• 36
    Bonaparte Seizes Power
    How did Napoleon seize power in France in 1799? Tensions were high between the royalists and the neo-Jacobins, and in this climate of crisis, Napoleon led a military coup and drew up yet another constitution for France, bringing the Revolution to an end. x
  • 37
    Building Power—General and First Consul
    Trace the early years of Napoleon’s rule and see how he built his power step by step. At war, he maneuvered boldly against the Austrians and had an uncanny ability to make peace. At home, he combined repression with conciliation to secure his power, and in 1802 he was elected First Consul for life. x
  • 38
    Napoleon Becomes Emperor
    As his power grew, Napoleon’s ties to the Revolution shifted. He spoke of the “nation” rather than the “republic,” and he became more formal and remote. After a failed plot against his life, he declared himself emperor. Despite this shocking seizure of power, he built on some of the Revolution’s better achievements. x
  • 39
    Napoleon’s Ambitions in the New World
    In 1803, despite Napoleon’s colonial ambitions, France sold 800,000 square miles of the Louisiana territory to the United States. Find out why by considering the international situation, especially Napoleon’s attempt to re-establish slavery and the loss of Haiti after the slave revolt. x
  • 40
    Taking on the Great Powers
    While Napoleon’s ambitions in the Americas had been thwarted, he was ready in 1805 to take on the great powers of Europe. Go inside the Grande Armée and learn about Napoleon’s corps system. Then take a look at several key battles, including Trafalgar at sea and the Battle of Austerlitz. x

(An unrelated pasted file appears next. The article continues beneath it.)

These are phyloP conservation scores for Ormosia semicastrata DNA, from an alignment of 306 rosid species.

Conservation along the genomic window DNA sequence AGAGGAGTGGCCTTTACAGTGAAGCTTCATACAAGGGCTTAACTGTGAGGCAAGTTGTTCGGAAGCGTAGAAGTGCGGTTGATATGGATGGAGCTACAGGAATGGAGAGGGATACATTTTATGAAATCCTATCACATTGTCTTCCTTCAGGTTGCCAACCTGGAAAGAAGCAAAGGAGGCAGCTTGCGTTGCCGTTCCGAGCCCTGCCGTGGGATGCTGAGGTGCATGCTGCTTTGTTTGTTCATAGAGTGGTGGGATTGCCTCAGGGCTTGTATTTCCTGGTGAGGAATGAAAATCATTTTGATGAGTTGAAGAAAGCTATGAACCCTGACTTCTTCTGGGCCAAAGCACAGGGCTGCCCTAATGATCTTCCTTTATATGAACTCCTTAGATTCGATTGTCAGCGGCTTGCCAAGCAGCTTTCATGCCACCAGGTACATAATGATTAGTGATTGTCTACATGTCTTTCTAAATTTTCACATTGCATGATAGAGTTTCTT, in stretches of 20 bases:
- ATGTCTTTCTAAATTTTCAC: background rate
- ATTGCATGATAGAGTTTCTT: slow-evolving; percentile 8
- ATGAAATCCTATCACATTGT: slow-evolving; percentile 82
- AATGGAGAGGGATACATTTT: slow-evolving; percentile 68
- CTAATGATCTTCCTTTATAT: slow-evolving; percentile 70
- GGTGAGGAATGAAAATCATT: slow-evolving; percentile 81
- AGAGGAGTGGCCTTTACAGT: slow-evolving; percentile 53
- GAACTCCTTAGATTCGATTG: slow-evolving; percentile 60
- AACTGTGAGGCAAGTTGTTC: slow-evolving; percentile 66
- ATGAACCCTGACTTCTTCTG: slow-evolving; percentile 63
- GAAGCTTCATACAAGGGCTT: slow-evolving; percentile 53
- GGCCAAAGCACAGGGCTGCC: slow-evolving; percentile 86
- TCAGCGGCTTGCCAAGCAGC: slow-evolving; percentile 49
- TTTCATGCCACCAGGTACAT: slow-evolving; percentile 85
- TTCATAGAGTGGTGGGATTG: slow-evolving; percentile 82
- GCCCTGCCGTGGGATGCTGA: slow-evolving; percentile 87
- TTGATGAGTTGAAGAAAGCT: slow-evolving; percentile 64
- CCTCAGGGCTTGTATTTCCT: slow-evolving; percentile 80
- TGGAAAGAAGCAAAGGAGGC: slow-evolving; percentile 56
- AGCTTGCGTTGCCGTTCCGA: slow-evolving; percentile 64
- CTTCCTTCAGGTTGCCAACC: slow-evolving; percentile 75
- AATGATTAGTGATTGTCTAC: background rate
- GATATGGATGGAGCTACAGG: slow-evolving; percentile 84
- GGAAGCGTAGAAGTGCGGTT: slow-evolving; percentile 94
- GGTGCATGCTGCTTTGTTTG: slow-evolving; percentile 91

• 41
    Expanding the Empire
    From 1806 to 1808, Napoleon pushed his empire beyond the limits of what he could actually rule, from Poland to Spain. Take a closer look at his military strategy as he reached the pinnacle of his power. He concentrated his forces for decisive victories in the Battle of Jena-Auerstädt, and he hammered out a peace with Tsar Alexander of Russia. x
  • 42
    France during the Empire
    Perhaps because Napoleon rose to power so unexpectedly, his legitimacy was always fragile. Survey the ways in which he built his own glory by transforming Paris and creating a new nobility. Then see how, needing an heir, he divorced Josephine. x
  • 43
    Living under the Empire
    Was Napoleon a modernizer who brought efficient and liberal reforms throughout his European empire, or was he a cultural imperialist who tried to export his vision of a centralized, authoritarian state? Historians debate this even today, and this lecture shows you each side of the Napoleonic legacy. x
  • 44
    The Russian Campaign